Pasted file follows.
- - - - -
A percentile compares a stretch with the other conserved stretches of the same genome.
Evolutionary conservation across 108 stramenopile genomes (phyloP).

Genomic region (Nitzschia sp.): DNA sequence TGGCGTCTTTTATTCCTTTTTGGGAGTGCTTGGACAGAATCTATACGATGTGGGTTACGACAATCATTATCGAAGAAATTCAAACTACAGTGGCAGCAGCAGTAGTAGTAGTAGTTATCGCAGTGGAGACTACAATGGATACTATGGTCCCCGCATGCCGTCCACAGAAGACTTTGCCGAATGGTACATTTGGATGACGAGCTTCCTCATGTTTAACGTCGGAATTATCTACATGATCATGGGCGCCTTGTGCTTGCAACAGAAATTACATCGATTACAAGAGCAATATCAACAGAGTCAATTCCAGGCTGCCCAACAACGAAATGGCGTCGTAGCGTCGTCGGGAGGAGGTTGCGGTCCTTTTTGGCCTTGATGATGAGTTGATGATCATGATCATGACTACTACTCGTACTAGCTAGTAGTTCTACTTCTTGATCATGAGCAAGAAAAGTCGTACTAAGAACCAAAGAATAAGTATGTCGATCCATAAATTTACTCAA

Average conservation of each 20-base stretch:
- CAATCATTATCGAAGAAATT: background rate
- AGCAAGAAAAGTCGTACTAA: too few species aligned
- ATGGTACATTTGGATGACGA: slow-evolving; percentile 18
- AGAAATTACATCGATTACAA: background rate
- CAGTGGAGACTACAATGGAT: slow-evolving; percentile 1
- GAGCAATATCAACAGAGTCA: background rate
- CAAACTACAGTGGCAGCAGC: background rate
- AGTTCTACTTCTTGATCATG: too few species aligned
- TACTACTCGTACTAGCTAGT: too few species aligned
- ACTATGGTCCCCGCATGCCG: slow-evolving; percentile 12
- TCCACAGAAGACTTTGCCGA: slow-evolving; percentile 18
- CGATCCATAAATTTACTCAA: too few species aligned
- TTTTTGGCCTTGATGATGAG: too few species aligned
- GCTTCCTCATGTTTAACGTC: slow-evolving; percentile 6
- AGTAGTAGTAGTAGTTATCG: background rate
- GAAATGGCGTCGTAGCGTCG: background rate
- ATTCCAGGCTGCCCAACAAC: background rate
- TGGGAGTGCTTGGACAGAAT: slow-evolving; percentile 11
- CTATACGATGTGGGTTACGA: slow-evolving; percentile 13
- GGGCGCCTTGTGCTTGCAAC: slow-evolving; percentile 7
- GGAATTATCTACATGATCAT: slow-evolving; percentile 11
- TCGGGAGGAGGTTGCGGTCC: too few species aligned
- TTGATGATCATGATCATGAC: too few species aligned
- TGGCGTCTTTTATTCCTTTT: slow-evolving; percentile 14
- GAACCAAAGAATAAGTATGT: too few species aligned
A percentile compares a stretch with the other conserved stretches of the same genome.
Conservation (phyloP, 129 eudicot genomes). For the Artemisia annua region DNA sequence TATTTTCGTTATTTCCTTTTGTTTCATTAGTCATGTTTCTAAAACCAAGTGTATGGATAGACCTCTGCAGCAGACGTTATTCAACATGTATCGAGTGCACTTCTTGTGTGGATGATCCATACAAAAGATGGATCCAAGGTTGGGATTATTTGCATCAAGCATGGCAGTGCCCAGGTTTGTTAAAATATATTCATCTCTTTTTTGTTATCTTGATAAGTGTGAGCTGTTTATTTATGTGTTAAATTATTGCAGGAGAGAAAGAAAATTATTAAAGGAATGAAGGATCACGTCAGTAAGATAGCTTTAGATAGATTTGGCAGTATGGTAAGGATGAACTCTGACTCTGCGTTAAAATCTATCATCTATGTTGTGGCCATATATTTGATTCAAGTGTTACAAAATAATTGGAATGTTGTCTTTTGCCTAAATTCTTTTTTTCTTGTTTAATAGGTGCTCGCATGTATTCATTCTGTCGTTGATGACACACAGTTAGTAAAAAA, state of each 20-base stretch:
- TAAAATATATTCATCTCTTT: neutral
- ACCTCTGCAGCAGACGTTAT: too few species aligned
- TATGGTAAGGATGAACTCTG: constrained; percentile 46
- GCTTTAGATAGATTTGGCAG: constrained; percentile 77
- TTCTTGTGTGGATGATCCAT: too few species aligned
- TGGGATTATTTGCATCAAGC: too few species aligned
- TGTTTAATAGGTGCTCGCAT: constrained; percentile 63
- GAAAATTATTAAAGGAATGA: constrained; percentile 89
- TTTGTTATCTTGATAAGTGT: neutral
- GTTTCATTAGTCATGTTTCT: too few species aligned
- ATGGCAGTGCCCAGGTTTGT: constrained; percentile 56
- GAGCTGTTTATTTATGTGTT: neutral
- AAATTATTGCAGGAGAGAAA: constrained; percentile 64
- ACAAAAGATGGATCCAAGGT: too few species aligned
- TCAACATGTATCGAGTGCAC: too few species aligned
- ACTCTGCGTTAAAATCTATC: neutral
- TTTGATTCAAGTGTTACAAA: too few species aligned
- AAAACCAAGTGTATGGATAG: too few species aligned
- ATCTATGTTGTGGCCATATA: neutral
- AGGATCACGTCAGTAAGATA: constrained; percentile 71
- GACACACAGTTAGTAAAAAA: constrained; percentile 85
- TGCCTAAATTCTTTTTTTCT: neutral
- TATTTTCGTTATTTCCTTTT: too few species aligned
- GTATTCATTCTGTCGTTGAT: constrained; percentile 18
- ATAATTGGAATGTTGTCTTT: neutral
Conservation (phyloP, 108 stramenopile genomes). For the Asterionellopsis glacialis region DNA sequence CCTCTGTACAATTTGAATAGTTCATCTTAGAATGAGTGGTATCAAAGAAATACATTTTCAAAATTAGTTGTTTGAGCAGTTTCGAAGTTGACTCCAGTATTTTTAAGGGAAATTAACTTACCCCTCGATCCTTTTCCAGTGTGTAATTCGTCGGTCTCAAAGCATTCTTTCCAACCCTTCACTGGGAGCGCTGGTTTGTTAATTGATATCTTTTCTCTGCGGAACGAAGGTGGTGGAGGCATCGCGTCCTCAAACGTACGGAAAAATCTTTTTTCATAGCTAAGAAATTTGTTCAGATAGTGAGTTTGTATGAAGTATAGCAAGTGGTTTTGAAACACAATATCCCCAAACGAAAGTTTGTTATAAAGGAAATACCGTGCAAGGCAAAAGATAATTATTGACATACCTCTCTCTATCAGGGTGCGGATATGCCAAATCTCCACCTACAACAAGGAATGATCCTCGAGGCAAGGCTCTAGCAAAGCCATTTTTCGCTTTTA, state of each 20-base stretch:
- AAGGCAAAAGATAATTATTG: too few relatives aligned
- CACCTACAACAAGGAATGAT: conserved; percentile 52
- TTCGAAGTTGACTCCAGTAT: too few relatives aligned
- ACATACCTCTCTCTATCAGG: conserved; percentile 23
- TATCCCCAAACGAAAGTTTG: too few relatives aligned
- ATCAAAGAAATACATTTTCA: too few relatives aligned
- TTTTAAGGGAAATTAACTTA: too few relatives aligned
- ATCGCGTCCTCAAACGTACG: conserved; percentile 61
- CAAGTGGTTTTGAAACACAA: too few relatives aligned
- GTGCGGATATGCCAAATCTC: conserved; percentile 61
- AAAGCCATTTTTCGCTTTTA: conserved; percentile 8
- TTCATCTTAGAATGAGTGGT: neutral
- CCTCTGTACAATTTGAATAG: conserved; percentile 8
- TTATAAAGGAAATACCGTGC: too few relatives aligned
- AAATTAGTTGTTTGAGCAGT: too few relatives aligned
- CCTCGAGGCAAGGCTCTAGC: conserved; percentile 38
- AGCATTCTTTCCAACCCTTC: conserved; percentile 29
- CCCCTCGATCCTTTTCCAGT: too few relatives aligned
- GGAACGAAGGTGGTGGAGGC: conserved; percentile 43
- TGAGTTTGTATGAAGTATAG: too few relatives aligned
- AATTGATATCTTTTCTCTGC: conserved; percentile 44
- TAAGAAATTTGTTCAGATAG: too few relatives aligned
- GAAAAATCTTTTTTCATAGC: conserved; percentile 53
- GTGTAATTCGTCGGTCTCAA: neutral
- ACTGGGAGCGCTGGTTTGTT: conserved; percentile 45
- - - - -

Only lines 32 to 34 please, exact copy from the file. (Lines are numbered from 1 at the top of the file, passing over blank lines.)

- TAAAATATATTCATCTCTTT: neutral
- ACCTCTGCAGCAGACGTTAT: too few species aligned
- TATGGTAAGGATGAACTCTG: constrained; percentile 46